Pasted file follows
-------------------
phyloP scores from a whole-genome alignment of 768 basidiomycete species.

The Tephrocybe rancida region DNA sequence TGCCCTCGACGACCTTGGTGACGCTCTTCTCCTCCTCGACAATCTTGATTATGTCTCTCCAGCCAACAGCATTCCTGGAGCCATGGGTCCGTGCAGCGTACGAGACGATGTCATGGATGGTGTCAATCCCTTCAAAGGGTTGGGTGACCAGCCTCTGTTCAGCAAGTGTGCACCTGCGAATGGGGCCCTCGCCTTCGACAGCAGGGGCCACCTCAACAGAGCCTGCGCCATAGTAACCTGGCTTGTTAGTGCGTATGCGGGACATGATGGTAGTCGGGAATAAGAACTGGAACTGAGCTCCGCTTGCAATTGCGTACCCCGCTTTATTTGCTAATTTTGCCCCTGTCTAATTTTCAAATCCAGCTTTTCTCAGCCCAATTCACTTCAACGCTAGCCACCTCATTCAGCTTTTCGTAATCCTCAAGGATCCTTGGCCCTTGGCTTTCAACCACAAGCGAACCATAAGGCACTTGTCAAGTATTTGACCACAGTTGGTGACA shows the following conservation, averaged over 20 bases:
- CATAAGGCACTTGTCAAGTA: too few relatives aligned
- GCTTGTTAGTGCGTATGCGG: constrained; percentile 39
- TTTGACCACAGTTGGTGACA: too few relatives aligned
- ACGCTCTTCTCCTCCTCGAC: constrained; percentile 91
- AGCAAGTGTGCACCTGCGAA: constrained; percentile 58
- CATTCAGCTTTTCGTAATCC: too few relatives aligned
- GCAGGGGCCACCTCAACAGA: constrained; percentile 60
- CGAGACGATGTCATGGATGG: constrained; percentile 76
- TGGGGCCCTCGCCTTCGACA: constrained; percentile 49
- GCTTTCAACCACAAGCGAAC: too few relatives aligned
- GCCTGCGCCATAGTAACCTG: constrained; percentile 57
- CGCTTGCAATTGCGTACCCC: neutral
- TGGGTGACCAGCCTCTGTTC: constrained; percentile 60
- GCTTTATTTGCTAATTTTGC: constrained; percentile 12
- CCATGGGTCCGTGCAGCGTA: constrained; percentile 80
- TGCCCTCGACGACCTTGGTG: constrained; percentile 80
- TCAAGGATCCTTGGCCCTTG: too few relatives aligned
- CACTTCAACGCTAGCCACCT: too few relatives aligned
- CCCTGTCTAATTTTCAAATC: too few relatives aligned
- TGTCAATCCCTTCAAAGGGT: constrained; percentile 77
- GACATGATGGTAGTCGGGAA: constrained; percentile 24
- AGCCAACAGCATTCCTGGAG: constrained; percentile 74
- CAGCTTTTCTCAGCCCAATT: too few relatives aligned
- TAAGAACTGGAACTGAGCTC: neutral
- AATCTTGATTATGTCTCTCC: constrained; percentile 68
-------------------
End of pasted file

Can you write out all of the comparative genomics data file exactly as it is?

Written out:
phyloP scores from a whole-genome alignment of 768 basidiomycete species.

The Tephrocybe rancida region DNA sequence TGCCCTCGACGACCTTGGTGACGCTCTTCTCCTCCTCGACAATCTTGATTATGTCTCTCCAGCCAACAGCATTCCTGGAGCCATGGGTCCGTGCAGCGTACGAGACGATGTCATGGATGGTGTCAATCCCTTCAAAGGGTTGGGTGACCAGCCTCTGTTCAGCAAGTGTGCACCTGCGAATGGGGCCCTCGCCTTCGACAGCAGGGGCCACCTCAACAGAGCCTGCGCCATAGTAACCTGGCTTGTTAGTGCGTATGCGGGACATGATGGTAGTCGGGAATAAGAACTGGAACTGAGCTCCGCTTGCAATTGCGTACCCCGCTTTATTTGCTAATTTTGCCCCTGTCTAATTTTCAAATCCAGCTTTTCTCAGCCCAATTCACTTCAACGCTAGCCACCTCATTCAGCTTTTCGTAATCCTCAAGGATCCTTGGCCCTTGGCTTTCAACCACAAGCGAACCATAAGGCACTTGTCAAGTATTTGACCACAGTTGGTGACA shows the following conservation, averaged over 20 bases:
- CATAAGGCACTTGTCAAGTA: too few relatives aligned
- GCTTGTTAGTGCGTATGCGG: constrained; percentile 39
- TTTGACCACAGTTGGTGACA: too few relatives aligned
- ACGCTCTTCTCCTCCTCGAC: constrained; percentile 91
- AGCAAGTGTGCACCTGCGAA: constrained; percentile 58
- CATTCAGCTTTTCGTAATCC: too few relatives aligned
- GCAGGGGCCACCTCAACAGA: constrained; percentile 60
- CGAGACGATGTCATGGATGG: constrained; percentile 76
- TGGGGCCCTCGCCTTCGACA: constrained; percentile 49
- GCTTTCAACCACAAGCGAAC: too few relatives aligned
- GCCTGCGCCATAGTAACCTG: constrained; percentile 57
- CGCTTGCAATTGCGTACCCC: neutral
- TGGGTGACCAGCCTCTGTTC: constrained; percentile 60
- GCTTTATTTGCTAATTTTGC: constrained; percentile 12
- CCATGGGTCCGTGCAGCGTA: constrained; percentile 80
- TGCCCTCGACGACCTTGGTG: constrained; percentile 80
- TCAAGGATCCTTGGCCCTTG: too few relatives aligned
- CACTTCAACGCTAGCCACCT: too few relatives aligned
- CCCTGTCTAATTTTCAAATC: too few relatives aligned
- TGTCAATCCCTTCAAAGGGT: constrained; percentile 77
- GACATGATGGTAGTCGGGAA: constrained; percentile 24
- AGCCAACAGCATTCCTGGAG: constrained; percentile 74
- CAGCTTTTCTCAGCCCAATT: too few relatives aligned
- TAAGAACTGGAACTGAGCTC: neutral
- AATCTTGATTATGTCTCTCC: constrained; percentile 68